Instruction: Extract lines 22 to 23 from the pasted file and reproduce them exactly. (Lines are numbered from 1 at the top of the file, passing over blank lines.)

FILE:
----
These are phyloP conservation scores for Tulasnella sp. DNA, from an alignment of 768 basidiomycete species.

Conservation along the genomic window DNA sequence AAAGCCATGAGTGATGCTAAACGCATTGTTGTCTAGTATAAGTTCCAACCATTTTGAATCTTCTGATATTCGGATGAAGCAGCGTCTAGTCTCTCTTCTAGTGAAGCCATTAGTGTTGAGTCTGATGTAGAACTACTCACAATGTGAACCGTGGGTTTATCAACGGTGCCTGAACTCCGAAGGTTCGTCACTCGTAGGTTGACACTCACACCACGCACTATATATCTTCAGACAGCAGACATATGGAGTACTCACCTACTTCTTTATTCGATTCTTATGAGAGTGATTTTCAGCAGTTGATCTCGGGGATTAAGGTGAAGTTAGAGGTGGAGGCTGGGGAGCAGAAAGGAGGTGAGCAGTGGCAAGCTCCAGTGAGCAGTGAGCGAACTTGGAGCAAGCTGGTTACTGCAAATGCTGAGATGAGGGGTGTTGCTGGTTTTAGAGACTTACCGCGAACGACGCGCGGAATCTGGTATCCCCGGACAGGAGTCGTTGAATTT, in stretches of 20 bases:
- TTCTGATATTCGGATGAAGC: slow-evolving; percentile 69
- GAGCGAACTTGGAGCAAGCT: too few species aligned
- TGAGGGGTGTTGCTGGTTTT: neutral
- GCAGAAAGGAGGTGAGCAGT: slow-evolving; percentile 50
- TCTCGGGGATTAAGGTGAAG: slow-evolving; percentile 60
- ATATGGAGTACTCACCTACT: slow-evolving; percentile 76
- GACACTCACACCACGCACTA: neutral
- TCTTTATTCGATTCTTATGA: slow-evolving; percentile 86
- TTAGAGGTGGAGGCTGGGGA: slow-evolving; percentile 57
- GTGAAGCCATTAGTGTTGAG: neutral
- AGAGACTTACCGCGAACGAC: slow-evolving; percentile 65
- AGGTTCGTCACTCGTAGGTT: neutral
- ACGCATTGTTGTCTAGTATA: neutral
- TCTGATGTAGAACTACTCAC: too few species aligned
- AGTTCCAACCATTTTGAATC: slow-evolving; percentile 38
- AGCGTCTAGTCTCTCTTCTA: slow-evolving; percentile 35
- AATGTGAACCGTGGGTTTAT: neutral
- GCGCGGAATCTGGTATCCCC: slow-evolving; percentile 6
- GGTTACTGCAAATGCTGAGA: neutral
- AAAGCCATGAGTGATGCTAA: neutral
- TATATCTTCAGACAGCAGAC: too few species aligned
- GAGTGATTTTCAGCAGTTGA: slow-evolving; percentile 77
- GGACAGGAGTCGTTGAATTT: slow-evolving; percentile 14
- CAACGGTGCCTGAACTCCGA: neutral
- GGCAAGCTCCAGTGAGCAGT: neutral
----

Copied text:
- AAAGCCATGAGTGATGCTAA: neutral
- TATATCTTCAGACAGCAGAC: too few species aligned